The sum total of the new legislative efforts could come in addition to the punishing sanctions that the Biden administration has already imposed on the Kremlin and its wealthy, supportive elite. But the U.S. approach so far has not been without its financial fallout: The vast penalties levied by Washington and its allies against Russia have rattled economies globally, particularly in driving up the cost of gas. The potential for additional shocks prompted Democrats to stress this week that they also would forge ahead on a series of proposals that aim to ease Americans’ financial burdens.

“Our goal is to have the wages that have increased continue to go up and see costs go down so the average American has more money in their pocket,” Schumer told Democrats on Monday, noting party lawmakers would discuss some of the matters during a retreat scheduled this week.

The surge in gas prices has only compounded the country’s existing struggles with inflation, after federal data last month showed prices for rent, groceries, cars and other goods in January continued to jump at their fastest pace in roughly 40 years. With his party’s control of Congress on the line, Biden has committed to tackling inflation as a top priority, a promise made during his first State of the Union address last week.

Some of the nascent legislative efforts – including now-bipartisan Senate talks to lower the price of insulin and promote competition – correspond with elements of Biden’s long-stalled economic agenda. Democrats have dusted off the ideas from the president’s original proposal, known as Build Back Better, which faltered last year amid divisions within their own party.

Pelosi, meanwhile, stressed on Sunday that Congress and the Biden administration are attuned to the possibility that conflict abroad could ratchet up prices at home – and ready to act in response. She pointed to the recent release of millions of barrels of oil in the country’s strategic reserve, a move meant to ease the supply crunch that had driven up costs at the pump.

“Let me be clear: The United States need not choose between our democratic values and our economic interests,” she wrote in her letter. “The administration and the Congress remain laser-focused on bringing down the higher energy costs for American families and our partners stemming from Putin’s invasion.”

The concerns about prices initially prompted the White House to raise a skeptical eye at the idea of blocking imports of Russian oil, though top aides to the president in recent days have expressed openness to the idea as pressure mounts on Capitol Hill to act. Imported Russian crude accounts for only a small portion of the U.S. oil market, but a U.S. ban could still have significant economic effects domestically – especially if other countries in Europe approve similar blockades.

In the meantime, the immediate task facing lawmakers is to fund the government, which will run out of money once an existing short-term spending agreement expires after midnight Friday. Talks have progressed for weeks, and House leaders previously expressed hope they could vote on a package, known as an omnibus, as soon as Tuesday.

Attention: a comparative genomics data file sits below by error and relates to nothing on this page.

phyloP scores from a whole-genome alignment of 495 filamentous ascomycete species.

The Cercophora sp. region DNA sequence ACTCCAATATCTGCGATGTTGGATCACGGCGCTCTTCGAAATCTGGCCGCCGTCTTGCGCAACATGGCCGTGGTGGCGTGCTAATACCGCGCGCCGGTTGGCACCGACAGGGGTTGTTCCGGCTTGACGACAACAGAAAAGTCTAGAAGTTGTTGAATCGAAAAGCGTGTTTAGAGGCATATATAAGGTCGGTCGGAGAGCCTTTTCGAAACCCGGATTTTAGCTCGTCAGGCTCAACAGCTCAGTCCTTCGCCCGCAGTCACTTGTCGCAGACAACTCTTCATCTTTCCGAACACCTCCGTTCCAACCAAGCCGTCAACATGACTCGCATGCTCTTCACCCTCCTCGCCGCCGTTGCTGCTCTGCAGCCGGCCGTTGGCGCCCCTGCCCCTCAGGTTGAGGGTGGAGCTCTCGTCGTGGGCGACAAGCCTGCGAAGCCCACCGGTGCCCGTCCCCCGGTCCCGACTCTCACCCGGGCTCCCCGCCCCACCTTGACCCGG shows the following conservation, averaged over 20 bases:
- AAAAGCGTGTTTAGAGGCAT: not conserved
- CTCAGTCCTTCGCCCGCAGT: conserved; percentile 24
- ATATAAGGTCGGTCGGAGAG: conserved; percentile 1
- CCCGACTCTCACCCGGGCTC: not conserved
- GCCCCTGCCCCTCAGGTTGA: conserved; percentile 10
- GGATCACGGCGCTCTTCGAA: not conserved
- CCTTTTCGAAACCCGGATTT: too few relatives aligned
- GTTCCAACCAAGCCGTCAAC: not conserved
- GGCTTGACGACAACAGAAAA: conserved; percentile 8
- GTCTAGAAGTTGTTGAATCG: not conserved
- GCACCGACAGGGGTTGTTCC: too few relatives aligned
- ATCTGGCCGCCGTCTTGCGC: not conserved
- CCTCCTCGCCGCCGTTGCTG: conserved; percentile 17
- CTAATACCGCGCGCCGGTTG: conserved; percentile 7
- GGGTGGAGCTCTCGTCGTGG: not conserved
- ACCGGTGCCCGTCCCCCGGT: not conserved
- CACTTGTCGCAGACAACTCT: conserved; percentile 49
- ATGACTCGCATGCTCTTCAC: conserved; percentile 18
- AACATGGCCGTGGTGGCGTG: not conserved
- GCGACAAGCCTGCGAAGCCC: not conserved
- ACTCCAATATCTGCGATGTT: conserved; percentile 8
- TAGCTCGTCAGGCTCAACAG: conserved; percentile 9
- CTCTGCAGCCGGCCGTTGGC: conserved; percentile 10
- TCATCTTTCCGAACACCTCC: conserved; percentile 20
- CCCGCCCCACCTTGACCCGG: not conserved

But they face no shortage of obstacles in finalizing the deal at a time when the clock is ticking – and the stakes are high. In recent days, Senate Republicans have threatened to slow down the Senate from acting ahead of the key fiscal deadline. One group has called for another vote on an attempt to defund federal policies requiring coronavirus vaccines and tests, despite public health guidance encouraging such rules. A second has sought a more thorough financial analysis of the spending bill, citing the effects of inflation.

The twin requests threaten to stall the narrowly divided Senate, which requires unanimity to speed up the debate process. It also could delay the prompt delivery of aid for Ukraine, even though Democrats and Republicans alike agree such sums should be disbursed quickly.

The Biden administration also has sought more than $22 billion to boost the country’s response to the coronavirus, arguing that more aid is needed to restock key public health programs in anticipation of a worsening pandemic. But Republicans have resisted the provision of this money, telling the White House last week they are not willing to support it unless they first see an accounting of the government’s existing spending.

Some GOP lawmakers have gone as far in talks as to demand Democrats supply financing for the new spending, including by repurposing billions of dollars set aside for cities and states to respond to the pandemic, according to two people familiar with the matter who requested anonymity to describe the conversations. The demand has raised the prospect that some or all of the aid may fall out of the deal as talks progress.